The showroom at Portland’s Jack London Revue, with its dimly lit reddish hue and closely packed together table tops, has the vibe of an old-fashioned jazz club. It is a place where one might stumble into off of the city streets and be exposed to something off-kilter and memorable on any given night. On this particular night, it was Seattle-based experimental jazz collective High Pulp that provided that spark for the audience lucky enough to see the band perform their first show on the spring tour supporting the upcoming record Pursuit of Ends.
High Pulp, signed to ANTI Records, have made waves lately with their compelling blend of shoegaze, hip hop, and electronic music (a lot of other stuff mixed in as well) that fits alongside their obviously well-honed jazz chops. Unlike Jack London, I wouldn’t describe High Pulp as “old-fashioned” – did jazz players in smoky rooms of yore make use of Prophet 6’? Were their saxophones running through pedalboard rigs? Did they sport Backwoods t-shirts? Probably not. High Pulp are taking some of the fun things about the jazz genre (freedom, improv, unbelievable musicianship) and infusing it with their own modern, even futuristic, twist.
High Pulp started the show with “Serena Williams” before jumping into “All Roads Lead to Los Angeles”, a track off of Pursuit of Ends that had the crowd nodding along to its frantic pace as dual saxophones rang out the main riff. A Black Country, New Road-esque minimalist synth breakdown towards the middle of the song preceded a saxophone freakout that showcased the group’s skills for compelling spontaneity.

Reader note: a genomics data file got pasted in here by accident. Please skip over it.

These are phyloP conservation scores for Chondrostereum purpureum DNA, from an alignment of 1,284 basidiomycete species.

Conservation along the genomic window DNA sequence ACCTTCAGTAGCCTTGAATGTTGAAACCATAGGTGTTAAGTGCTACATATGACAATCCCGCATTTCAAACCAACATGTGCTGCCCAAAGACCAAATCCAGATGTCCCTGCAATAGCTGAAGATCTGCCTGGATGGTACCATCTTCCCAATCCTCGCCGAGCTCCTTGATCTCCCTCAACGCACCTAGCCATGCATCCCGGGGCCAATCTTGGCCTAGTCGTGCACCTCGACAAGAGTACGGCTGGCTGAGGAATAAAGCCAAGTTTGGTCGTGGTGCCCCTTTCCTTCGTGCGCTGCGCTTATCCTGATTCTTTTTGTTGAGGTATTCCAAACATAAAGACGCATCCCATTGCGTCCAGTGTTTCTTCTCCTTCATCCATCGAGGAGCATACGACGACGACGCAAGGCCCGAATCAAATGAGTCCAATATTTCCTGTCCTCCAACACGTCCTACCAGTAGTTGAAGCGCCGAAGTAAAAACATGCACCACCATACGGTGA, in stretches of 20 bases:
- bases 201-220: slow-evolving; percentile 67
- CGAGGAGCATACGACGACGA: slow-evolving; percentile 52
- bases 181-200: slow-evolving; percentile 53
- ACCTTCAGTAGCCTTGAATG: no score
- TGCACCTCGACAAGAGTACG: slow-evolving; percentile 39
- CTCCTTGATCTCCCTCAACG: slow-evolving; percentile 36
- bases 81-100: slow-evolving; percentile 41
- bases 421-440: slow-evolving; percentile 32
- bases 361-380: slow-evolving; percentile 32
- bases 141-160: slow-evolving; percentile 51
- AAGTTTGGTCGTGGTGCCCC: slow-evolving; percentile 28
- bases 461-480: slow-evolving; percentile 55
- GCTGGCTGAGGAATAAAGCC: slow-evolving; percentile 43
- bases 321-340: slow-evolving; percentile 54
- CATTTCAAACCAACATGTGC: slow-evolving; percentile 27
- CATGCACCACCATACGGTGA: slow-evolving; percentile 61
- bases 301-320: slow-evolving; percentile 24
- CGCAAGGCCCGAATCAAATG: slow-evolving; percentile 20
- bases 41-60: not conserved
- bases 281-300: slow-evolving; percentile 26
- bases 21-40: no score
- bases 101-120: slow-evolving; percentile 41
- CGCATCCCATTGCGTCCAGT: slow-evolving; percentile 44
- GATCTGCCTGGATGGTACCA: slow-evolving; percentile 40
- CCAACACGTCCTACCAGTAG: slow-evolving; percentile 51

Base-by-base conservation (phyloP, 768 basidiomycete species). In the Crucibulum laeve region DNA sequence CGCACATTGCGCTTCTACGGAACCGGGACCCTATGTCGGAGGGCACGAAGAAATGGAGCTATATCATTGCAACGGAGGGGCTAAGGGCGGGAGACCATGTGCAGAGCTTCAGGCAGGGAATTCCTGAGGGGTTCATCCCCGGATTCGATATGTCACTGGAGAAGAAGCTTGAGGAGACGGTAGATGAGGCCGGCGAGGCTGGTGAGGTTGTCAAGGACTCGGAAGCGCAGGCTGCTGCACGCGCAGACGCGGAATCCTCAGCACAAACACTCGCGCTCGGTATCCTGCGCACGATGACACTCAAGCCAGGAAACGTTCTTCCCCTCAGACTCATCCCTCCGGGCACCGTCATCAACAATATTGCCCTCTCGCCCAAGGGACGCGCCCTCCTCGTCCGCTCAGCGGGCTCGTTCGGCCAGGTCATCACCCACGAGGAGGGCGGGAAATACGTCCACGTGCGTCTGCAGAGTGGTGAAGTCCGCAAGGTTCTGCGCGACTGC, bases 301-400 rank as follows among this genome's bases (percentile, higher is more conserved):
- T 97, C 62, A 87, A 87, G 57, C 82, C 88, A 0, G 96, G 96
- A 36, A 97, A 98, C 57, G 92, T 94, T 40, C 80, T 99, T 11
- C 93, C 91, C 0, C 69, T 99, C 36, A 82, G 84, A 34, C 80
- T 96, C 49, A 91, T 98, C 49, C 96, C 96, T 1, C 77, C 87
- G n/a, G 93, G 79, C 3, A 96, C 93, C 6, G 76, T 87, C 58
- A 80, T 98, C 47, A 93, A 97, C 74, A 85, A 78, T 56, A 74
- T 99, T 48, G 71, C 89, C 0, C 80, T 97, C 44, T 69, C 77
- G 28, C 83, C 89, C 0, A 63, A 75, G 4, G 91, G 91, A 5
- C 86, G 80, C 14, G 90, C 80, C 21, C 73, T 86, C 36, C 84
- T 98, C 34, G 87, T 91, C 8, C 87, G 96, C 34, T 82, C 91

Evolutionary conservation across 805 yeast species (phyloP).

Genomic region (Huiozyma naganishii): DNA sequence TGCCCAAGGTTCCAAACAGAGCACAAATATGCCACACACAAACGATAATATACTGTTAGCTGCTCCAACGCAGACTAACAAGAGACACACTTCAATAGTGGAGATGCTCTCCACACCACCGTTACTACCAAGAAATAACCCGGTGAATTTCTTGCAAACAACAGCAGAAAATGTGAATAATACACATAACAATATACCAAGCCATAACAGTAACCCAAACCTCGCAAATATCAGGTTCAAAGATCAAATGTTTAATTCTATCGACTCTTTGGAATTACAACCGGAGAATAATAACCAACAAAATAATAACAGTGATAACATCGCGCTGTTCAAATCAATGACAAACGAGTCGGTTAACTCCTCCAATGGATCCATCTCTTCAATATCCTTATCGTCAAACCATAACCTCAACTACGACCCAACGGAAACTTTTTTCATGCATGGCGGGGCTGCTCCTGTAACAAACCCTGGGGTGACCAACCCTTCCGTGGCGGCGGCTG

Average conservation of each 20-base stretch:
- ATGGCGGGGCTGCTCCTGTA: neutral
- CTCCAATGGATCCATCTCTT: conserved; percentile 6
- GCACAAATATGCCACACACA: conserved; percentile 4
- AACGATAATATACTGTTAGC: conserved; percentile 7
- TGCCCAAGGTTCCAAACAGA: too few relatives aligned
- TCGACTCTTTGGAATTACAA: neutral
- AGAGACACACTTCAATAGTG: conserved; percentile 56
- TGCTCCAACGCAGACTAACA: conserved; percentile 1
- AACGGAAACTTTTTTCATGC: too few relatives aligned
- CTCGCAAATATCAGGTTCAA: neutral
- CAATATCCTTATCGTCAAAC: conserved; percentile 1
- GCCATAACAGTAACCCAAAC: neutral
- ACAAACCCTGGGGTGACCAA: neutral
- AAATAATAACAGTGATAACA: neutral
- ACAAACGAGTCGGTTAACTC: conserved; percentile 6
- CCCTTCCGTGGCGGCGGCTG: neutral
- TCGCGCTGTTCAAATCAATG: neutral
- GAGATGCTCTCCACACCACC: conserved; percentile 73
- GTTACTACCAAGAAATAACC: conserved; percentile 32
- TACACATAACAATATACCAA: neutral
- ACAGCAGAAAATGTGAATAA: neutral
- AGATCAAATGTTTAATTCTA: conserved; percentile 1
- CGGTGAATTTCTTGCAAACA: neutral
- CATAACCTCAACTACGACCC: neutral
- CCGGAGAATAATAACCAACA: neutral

High Pulp allow their music to push and pull creating a lush, unified whole while leaving ample room for their individuality to shine through and come to the forefront. You can feel the spontaneity and jazzy underpinnings that inform the group, but unity and musical togetherness are also clearly seen. Each member of the six-piece plays an important role in driving things forward or slowing things down when necessary, supporting the overall structure and sound and shooting off into the stratosphere with a burst of individual inspiration when called for.
Drummer Bobby Granfelt’s magic on the drum kit is certainly a catalyst for the direction that the songs go in, providing the energy and pace that his bandmates feed and play off of. “Kamishinjo” was a good example of this, as a breakneck but constrained pace pushed things forward while a lush guitar (Trevor Eulau) created the feel and atmosphere (adding to what keyboardists Antoine Martel and Rob Homan have built up already). Bassist Kaeli Earle locked in with the beat to provide the groovy backbone, and saxophonists Andrew Morrill and Victory Ngyuen’s bursts of energy presented a focal point for the audience to latch onto and be transfixed by.
The nature of High Pulp’s performance means that no members of the group can really be pinned down in terms of their function; just when you think you have the beat figured out, Granfelt switches it up, Homan and Martel push off into short piano and synth riffs out of the left-field, Earle’s basslines jump and rumble, Eulau weaves together an earworm solo, and Ngyuen and Morrill tap their pedal boards and spit out applause inducing flares of sound.
There’s a certain technique and control within the madness that High Pulp have a knack for, and it makes their music and performance sound authentic and something all their own. They’ll certainly draw in fans of all musical genres, not just jazz, as they continue on their spring tour and their subsequent rollout of Pursuit of Ends.
photo by Patrick Smiths